Digital credentials are an important corner stone of data minimisation and data portability. They are increasingly deployed by public and private sector organisations to assert information about individuals, organisations, and things. A credential is a structured digital document that contains key-value pairs (referred to as claims). For the assertion of information about individuals there are two commonly used data models, ISO mDL and W3C Verifiable Credentials.
While ISO mDL was conceived with a tightly defined use case in mind – the presentation of a digitally verifiable driver’s license – the intended application of W3C VCs was broader from the outset. Work is ongoing to create alignment between these two data models.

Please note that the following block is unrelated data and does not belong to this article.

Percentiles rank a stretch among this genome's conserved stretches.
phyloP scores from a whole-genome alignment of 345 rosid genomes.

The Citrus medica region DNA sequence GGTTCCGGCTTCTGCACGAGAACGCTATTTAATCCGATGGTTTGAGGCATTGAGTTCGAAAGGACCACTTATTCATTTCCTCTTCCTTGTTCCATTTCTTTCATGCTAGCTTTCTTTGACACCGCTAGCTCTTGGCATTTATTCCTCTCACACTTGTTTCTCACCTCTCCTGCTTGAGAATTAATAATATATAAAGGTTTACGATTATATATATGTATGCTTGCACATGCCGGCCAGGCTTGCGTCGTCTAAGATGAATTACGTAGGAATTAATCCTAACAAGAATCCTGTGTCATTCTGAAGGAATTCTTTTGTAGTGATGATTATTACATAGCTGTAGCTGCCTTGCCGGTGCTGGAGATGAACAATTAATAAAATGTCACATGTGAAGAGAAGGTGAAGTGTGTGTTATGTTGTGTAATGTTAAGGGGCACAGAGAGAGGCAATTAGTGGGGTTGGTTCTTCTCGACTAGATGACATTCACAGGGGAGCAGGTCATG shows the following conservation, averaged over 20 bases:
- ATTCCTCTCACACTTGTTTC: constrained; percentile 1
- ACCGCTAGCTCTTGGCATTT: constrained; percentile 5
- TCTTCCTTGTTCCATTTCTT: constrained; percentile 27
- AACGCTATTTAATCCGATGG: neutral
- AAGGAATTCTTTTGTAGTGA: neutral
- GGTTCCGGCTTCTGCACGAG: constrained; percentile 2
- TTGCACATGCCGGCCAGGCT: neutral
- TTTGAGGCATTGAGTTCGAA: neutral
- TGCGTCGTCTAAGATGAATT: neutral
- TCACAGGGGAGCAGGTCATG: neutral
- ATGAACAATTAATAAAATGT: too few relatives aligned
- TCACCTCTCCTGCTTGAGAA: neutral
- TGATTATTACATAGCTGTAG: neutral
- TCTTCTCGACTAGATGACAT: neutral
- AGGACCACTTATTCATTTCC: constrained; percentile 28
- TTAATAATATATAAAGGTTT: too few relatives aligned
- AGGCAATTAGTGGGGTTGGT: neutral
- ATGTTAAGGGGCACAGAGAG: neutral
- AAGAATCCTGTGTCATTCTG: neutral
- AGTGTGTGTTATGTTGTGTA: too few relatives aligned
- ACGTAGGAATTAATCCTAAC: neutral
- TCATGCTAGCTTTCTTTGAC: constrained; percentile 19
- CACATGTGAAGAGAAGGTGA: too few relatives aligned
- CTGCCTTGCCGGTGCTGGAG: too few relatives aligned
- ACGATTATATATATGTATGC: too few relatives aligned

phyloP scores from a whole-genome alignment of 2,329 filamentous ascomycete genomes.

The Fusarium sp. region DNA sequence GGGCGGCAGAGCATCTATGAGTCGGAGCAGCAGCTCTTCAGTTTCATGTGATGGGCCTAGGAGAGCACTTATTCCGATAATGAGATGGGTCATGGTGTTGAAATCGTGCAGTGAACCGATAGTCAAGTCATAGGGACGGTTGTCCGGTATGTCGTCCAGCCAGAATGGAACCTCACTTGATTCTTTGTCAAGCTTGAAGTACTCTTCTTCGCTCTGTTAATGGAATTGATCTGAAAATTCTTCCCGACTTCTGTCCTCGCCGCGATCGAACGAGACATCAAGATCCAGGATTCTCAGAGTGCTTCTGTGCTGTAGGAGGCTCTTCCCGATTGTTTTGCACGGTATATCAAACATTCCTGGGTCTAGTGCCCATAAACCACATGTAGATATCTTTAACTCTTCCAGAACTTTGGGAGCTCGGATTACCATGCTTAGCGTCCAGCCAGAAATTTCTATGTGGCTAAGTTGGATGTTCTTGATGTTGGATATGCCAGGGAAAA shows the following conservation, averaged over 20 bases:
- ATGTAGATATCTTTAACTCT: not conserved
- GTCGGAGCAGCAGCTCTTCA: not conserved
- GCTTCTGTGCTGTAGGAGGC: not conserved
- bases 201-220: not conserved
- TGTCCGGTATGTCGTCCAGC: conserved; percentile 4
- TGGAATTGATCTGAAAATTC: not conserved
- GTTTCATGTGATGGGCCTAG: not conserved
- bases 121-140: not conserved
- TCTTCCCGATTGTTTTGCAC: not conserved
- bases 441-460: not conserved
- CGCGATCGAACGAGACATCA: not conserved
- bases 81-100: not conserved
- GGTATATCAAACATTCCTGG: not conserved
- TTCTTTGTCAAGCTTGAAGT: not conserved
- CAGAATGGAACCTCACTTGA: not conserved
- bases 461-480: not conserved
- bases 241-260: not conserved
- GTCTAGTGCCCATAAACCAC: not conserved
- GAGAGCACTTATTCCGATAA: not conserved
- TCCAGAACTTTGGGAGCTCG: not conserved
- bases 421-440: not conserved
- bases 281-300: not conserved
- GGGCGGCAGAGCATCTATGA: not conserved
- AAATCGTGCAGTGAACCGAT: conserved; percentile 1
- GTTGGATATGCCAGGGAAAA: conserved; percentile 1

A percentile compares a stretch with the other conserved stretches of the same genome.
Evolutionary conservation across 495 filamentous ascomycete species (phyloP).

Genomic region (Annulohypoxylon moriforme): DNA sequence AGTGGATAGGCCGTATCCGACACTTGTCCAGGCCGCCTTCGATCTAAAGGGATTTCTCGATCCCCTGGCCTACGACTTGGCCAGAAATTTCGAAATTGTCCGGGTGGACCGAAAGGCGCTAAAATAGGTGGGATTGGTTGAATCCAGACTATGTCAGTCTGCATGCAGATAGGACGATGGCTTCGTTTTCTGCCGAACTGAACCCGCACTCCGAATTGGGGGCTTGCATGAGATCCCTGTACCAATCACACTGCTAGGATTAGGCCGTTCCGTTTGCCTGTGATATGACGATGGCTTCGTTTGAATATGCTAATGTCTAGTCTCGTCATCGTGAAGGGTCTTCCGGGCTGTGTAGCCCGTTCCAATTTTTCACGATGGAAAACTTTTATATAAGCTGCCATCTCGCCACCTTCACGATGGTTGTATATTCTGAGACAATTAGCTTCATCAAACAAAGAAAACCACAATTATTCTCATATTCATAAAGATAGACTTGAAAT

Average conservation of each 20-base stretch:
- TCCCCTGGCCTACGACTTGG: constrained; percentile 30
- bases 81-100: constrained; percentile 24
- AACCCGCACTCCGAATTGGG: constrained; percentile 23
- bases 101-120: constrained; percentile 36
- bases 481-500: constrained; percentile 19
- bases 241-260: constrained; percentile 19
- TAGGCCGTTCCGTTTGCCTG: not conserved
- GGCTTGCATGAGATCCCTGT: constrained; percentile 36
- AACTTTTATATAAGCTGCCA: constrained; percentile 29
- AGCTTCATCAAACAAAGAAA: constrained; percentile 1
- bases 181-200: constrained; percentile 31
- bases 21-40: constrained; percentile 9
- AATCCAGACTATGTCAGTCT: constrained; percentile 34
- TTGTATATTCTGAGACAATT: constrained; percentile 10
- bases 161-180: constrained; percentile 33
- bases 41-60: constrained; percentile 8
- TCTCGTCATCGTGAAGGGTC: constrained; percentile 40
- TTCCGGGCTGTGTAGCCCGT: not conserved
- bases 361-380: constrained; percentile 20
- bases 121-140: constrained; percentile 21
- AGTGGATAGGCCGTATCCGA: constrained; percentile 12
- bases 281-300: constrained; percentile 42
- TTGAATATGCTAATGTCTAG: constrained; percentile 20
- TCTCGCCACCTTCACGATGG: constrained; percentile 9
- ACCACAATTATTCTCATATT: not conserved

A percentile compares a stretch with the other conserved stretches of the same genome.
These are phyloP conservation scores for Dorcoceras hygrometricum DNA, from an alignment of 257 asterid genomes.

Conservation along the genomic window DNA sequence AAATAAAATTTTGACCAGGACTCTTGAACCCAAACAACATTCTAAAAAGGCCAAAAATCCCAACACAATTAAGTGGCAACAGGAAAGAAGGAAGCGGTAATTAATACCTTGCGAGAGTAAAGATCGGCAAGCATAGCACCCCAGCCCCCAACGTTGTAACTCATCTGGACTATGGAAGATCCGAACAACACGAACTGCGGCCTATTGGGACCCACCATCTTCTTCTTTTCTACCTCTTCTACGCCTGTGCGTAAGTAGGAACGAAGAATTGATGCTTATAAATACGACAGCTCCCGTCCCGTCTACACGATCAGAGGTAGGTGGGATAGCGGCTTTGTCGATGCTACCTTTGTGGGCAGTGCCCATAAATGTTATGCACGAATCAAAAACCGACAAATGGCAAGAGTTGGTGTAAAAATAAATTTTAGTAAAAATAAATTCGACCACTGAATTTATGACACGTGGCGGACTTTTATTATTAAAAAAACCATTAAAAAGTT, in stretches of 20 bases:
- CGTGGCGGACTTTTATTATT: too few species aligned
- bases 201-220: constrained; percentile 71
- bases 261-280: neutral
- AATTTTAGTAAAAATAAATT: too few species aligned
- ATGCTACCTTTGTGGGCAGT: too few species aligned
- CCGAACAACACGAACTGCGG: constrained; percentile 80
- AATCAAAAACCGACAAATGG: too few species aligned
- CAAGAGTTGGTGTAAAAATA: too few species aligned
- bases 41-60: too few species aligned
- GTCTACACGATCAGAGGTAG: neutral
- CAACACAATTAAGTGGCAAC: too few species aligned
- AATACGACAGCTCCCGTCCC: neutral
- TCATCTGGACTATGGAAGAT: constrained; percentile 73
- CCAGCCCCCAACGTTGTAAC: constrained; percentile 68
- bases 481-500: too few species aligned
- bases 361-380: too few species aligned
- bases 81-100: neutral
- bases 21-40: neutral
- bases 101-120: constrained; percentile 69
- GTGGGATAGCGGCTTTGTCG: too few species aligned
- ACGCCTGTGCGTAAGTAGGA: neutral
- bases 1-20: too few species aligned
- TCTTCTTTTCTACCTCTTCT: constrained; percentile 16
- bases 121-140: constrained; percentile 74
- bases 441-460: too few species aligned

The W3C Verifiable Credentials (VCs) specification presents a standardised way for individuals, organisations and things to share information with third parties to prove they possess certain attributes, knowledge and permissions in a machine-verifiable way.
VCs comprise a set of claims made about a Holder / data subject. For example, they can present digital equivalents of physical documents such as driver licences, passports, birth certificates and qualifications. What differentiates them from physical documents and other non-secure forms of digital data is that they are tamper-resistant and can be cryptographically verified using digital signatures.
Check out the following VC use cases:
Meeco's Secure Value Exchange (SVX) Credentials Management enables the full lifecycle of request, issuance, verification, and revocation of Verifiable Credentials.
SVX Credentials can be accessed via a user-friendly web portal or custom workflows can be integrated into existing systems via an API.
Use Credentials to develop a range of new services based on cryptographically proven, tamper-proof data exchange that mitigates fraud and utilises standards to achieve interoperability across ecosystems.Read more